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How many integers between 100 and 150, inclusive, cannot be
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03 Nov 2008, 09:24
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How many integers between 100 and 150, inclusive, cannot be evenly divided by 3 nor 5 == Message from GMAT Club Team == This is not a quality discussion. It has been retired. If you would like to discuss this question please repost it in the respective forum. Thank you! To review the GMAT Club's Forums Posting Guidelines, please follow these links: Quantitative  Verbal Please note  we may remove posts that do not follow our posting guidelines. Thank you.
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Re: PS : Number Prop
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03 Nov 2008, 10:40
I think it is 27. It might look time consuming, but it took me a little over 1,5 min, what is okay
no. of integers 150100+1=51 divisible by 5 are all which end with 5 or 0. We have 11 of such integers in the range.
divisible by 3 are the ones, which sum of the digits is multiple of 3: 102, 108, 111, 114, 117, 123, 126, 129, 132, 138, 141, 144, 147. 13 Integers
511113=27



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Re: PS : Number Prop
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03 Nov 2008, 10:53
amitdgr wrote: How many integers between 100 and 150, inclusive, cannot be evenly divided by 3 nor 5 lets see.. 150=102+(n1)3, 15099=51/3= n=17 for 5, lets see 150=100+(n1)5, 15095=5n 55=5n or n=11 so 17+10=27 as 150 is already a multiple of 3 and 5..



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Re: PS : Number Prop
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03 Nov 2008, 11:26
fresinha12 wrote: amitdgr wrote: How many integers between 100 and 150, inclusive, cannot be evenly divided by 3 nor 5 lets see.. 150=102+(n1)3, 15099=51/3= n=17 for 5, lets see 150=100+(n1)5, 15095=5n 55=5n or n=11 so 17+10=27 as 150 is already a multiple of 3 and 5.. why did we do 17 + 10 when we had n=11 for multiples of 5 ? because we have already counted 150 as a multiple of 3 ?
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Re: PS : Number Prop
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03 Nov 2008, 13:15
fresinha12 wrote: amitdgr wrote: How many integers between 100 and 150, inclusive, cannot be evenly divided by 3 nor 5 lets see.. 150=102+(n1)3, 15099=51/3= n=17 for 5, lets see 150=100+(n1)5, 15095=5n 55=5n or n=11 so 17+10=27 as 150 is already a multiple of 3 and 5.. If 17 are divisible by 3 and 11 by 5, so 17 + 11 1 (for 150, as you mention) = 27, but this is the numbers divisible by 3 or 5. The question asks for numbers NOT divisible by 3 or 5. You have the final answer right in this case. But you just subtracted 1 for 150, whereas 105, 120, 135, 150 are all divisible by 3 and 5. So following your calculations.. Divisible by 3 = 17, divisible by 5 = 11, divisible by both = 4. So divisible by 3 or 5 = 17+114= 24. Total number of integers = 51. So not divisible by 3 or 5 = 51 24 = 27.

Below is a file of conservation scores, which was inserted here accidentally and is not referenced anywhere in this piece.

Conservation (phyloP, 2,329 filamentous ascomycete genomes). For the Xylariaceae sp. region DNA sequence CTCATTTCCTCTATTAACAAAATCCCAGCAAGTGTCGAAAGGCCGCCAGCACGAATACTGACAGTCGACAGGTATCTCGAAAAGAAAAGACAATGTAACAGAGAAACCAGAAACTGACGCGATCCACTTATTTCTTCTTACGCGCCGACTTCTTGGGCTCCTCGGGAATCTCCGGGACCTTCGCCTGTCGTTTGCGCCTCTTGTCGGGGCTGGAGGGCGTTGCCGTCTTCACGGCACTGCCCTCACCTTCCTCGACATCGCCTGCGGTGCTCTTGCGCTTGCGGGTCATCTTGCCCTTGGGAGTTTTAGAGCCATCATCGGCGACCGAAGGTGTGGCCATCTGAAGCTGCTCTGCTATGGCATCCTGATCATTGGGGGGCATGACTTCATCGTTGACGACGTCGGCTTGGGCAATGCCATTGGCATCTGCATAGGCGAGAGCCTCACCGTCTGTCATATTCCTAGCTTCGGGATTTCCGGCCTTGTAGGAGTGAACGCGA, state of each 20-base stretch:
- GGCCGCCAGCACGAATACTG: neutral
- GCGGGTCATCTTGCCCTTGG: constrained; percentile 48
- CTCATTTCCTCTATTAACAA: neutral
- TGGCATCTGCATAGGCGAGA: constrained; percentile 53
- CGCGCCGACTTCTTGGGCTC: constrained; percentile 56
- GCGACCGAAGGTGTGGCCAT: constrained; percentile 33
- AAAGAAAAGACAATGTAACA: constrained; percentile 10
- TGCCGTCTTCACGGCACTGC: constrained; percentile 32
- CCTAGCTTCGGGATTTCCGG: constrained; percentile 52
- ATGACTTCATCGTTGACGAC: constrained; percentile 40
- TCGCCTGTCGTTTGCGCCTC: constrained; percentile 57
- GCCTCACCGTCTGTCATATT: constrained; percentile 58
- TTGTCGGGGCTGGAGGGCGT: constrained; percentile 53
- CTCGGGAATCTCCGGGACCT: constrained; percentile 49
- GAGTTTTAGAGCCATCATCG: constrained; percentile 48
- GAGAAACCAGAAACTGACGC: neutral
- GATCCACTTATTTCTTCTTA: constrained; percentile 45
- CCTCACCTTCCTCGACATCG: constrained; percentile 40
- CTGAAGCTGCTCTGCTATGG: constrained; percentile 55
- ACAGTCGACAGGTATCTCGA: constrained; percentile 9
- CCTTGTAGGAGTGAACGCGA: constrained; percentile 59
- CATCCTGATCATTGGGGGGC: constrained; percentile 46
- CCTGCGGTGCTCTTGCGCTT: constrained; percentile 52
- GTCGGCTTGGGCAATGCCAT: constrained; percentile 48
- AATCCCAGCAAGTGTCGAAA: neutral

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Re: PS : Number Prop
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03 Nov 2008, 14:21
amitdgr wrote: How many integers between 100 and 150, inclusive, cannot be evenly divided by 3 nor 5 multiples of 3 = 51/3 = 17 multiples of 5 = 51/5 = 10.xxx total = 27 however there is 51/15 =3..x ie: 3 multiples in common 273 = 24.........can be evenely devided thus 5124 = 27 can not



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Re: PS : Number Prop
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03 Nov 2008, 20:26
nth term = a + (n1)d a = initial term d = difference between each terms n = number of terms = 150100+1 = 51 nth term = 150 150 = 105 + (n1)*15 (numbers that are divisible by 3*5) > n= 4 150 = 102 + (n1)*3 (numbers that are divisible by 3) > n = 17 150 = 100 + (n1)*5 (numbers that are divisible by 5) > n = 11 since we are looking for numbers that cannot be evenly divided by 3 nor 5, then: total no of nos  nos divisible by 3  nos divisible by 5 + nos divisible by 15 511711+4 = 27
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Re: PS : Number Prop
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03 Nov 2008, 22:09
Nice answers guys, wish my algebra was that reliable. To be honest I didn't trust my formula, so I wrote out the pattern and added up. I'm not sure what would be faster for most poeple in the exam, but I find this way a more reliable and much quicker for me personally. FYI.
For those divisible by 3, pattern was N,N,Y (Y=divisible, N=not) 100,101,102 ... 148,149,150; therefore out of 51 numbers, 51/3*2=34 are not divisible by 3
We have eliminated those divisible by 3, so now out of those not divisible by 3, eliminate those which are divisible by 5. Numbers divisible by 5, omitting those already eliminated by bieng divisible by 3: 100,110,115,125,130,140,145 = 7 numbers [in reality I wrote down all of them from 100 to 150 and crossed off the ones with digits adding up to 3]
Last part ... 347 = answer of 27



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Re: PS : Number Prop
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04 Nov 2008, 04:48
alternative approach, A B n=(BA)+1 100/3 150/3 34 50 17 100/5 150/5 20 30 11 100/15 150/15 7 10 4 (# that overlap of 3,5) Then from 100  150 has 51 no. ===> 511711+4 = 27 == Message from GMAT Club Team == This is not a quality discussion. It has been retired. If you would like to discuss this question please repost it in the respective forum. Thank you! To review the GMAT Club's Forums Posting Guidelines, please follow these links: Quantitative  Verbal Please note  we may remove posts that do not follow our posting guidelines. Thank you.




Re: PS : Number Prop &nbs
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04 Nov 2008, 04:48